For the handle I settled on a simple tab. The top side is horizontal, the underside is bevelled at the same 1:8 slope as everything else, as are the ends. In use, it's the same depth as the feet. I cut them square, with the sides bevelled to the same angle. I didn't photograph every slow, plodding step, but this is how I laid them out, drilled holes and planed them off level.




In cutting the sides, I thought of the job as being like cutting dovetails, so missed a trick. If I had laid them out the other way round, I would have been able to plane the bevel rather than chisel it and the holes would have all been properly central. Never mind, I'll do that next time.

Having made the feet, I bought some Osmo Polyx and applied a few coats. It looked so nice I decided to finish the inside as well, so please don't tell me that was a mistake...


And here it is, completed, only six months after first cutting up the alder wood. :lol:


I'm sure everyone reading this will know how, when you finish a project, you mostly see the mistakes. I do, but I hope other people won't, and will be distracted by something else.

I'm pleased with the made-up-as-I-went solution to keeping it shut. The front flap is free to lift a litle, then hangs on the angled slope in the corners. No need for catches, magnets or hardware.


In use, the flap folds down level.


It'll do for now!
=D> looks lovely, nice work. Do you think it will be ok that the grain on the top is running at 90 to the grain on the side pieces, I mean with regards to seasonal movement?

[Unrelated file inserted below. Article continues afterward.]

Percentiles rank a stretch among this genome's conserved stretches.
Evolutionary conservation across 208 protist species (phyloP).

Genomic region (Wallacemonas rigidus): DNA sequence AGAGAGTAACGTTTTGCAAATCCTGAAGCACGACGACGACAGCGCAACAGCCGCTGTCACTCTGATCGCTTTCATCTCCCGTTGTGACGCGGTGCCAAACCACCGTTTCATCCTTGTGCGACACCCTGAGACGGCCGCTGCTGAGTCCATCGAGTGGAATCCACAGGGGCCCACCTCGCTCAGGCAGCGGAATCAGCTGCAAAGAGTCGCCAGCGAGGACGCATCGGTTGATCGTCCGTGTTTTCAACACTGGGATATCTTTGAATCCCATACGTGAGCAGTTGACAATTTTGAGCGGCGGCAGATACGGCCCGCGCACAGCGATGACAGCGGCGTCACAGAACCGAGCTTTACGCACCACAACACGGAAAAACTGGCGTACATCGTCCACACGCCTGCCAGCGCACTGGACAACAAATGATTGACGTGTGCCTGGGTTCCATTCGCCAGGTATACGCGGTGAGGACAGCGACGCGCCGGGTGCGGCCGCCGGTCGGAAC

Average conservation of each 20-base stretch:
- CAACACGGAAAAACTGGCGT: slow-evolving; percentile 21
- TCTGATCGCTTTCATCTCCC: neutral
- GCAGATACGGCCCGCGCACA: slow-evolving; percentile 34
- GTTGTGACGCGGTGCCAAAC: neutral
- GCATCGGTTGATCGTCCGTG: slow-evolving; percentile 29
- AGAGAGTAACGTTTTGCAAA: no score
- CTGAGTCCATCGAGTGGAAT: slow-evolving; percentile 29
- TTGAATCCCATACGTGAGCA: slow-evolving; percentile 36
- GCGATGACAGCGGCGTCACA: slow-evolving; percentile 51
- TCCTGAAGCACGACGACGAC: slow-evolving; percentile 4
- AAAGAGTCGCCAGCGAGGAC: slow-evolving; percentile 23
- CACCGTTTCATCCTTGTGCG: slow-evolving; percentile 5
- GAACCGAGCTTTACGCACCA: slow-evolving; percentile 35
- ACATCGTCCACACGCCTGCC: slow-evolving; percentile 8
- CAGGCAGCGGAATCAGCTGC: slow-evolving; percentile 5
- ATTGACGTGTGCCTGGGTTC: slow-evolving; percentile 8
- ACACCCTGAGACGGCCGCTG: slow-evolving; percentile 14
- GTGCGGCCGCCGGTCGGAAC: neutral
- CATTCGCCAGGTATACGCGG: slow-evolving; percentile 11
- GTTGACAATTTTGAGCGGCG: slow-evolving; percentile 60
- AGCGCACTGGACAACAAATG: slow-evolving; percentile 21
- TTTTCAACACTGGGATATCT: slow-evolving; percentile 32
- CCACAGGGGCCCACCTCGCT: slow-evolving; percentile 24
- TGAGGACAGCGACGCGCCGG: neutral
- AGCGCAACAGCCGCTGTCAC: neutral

Woodmonkey":29jf5f88 said:
=D> looks lovely, nice work. Do you think it will be ok that the grain on the top is running at 90 to the grain on the side pieces, I mean with regards to seasonal movement?

Yes, well, that's one of the little blunders that I hope non-woodworkers won't notice!

You're quite right that the ends ought to have the grain running vertically so the whole thing is like a conventional box, rotated 90°. By the time I realised, I'd cut the pieces too close to change them. I'm hoping it is small and dry enough to be stable. I'm encouraged by the way that there was no distortion when I ripped the original lump into four.
Nicely done Andy, and a loaf straight out of the bread maker as well!

I think the handle and feet was the right choice. Adds some contrast and easy to use one handed. The latch is a clever idea too. And the alder looks good with the Osmo. I hope you've allowed enough time for the turpentine smell to blow off before the bread went in !
Thanks for the kind words Tony but don't worry, that's a posed shot with the loaf. (With the distinctive breadmaker groove.)
It won't go into use for a month or more. I don't like to rush!